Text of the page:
Like bruises, she remembers thinking
as she fingered the bulbs, their paper-wafery skins
tinged with the shifting iridescence
she'd last seen on mussel-shells.
That was six weeks to a day before the grim diagnosis.
She'd chanced on them - three firm orbs peeking through
a Woolworth's bag her husband had stashed at the back
of her utility drawer - a temporary forgetfulness.
Sensing time was running out, and as surprise for him
she'd taken them, firming them in fresh compost,
and recalling his sermoning - Water, then forget them.
Best let the roots put out their filaments - had placed
the crazed porcelain bowl below the dark stair-well.
By the time the X-ray came, their tips had
nippled through, with stems pushing to fullness
the next few months on the kitchen window-sill.
He was thrilled. But, the bruises puddling hungrily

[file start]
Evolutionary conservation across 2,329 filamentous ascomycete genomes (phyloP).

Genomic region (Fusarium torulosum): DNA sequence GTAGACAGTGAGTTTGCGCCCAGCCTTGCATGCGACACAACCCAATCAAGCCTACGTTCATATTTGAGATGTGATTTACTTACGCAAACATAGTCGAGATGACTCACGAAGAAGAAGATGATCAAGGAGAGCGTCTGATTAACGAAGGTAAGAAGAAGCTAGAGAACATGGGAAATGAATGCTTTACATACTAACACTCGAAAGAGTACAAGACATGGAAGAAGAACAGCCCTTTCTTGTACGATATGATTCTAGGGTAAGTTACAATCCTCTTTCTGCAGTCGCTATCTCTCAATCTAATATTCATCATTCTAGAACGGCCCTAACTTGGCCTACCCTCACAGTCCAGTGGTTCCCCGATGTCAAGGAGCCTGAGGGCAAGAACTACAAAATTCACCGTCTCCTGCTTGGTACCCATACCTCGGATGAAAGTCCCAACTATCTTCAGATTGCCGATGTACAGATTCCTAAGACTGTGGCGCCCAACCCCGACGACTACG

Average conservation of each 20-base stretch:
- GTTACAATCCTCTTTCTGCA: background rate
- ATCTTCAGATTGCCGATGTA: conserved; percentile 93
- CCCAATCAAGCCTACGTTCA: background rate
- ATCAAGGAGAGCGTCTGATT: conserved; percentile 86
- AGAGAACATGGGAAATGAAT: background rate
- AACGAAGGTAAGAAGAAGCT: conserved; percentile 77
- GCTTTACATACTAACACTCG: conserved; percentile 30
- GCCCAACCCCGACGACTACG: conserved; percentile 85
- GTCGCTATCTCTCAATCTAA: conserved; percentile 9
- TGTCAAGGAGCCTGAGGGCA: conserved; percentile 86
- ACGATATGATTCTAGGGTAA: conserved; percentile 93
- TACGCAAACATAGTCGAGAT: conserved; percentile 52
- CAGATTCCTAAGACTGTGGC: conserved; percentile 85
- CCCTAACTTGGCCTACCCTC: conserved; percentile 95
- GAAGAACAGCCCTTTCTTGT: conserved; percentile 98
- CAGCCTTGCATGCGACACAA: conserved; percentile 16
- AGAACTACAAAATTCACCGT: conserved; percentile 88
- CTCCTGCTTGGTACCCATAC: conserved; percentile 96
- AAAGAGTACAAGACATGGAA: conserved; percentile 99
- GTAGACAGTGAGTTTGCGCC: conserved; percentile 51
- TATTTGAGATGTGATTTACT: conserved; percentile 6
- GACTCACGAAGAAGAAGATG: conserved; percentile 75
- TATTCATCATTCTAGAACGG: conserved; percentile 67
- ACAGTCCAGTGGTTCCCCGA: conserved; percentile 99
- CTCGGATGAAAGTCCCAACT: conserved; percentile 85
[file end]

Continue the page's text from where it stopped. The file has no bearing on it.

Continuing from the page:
to mulberry down his leg, hadn't had chance to see,
or smell, or touch the blossoms' waxy handsomeness.
Now back from the crem under angling sun
and the mist of sherry glasses - her family long gone,
Father Dykes sliding benignly away - she catches
minor-glimpses of herself finger-tracing their bell-shapes,
their deaths already settling in.
Suddenly shudders at palls of heady fragrances,
and, repelled by their Our-Lady-blueness gaping,
that bruising insolence of living,
confesses she cannot understand
why for the life of her
he so cherished them,
year on year
- Roger Elkin
"Blue Hyacinths" won the First Prize in the Diversity House (Excel for Charity) Poetry Competition 2009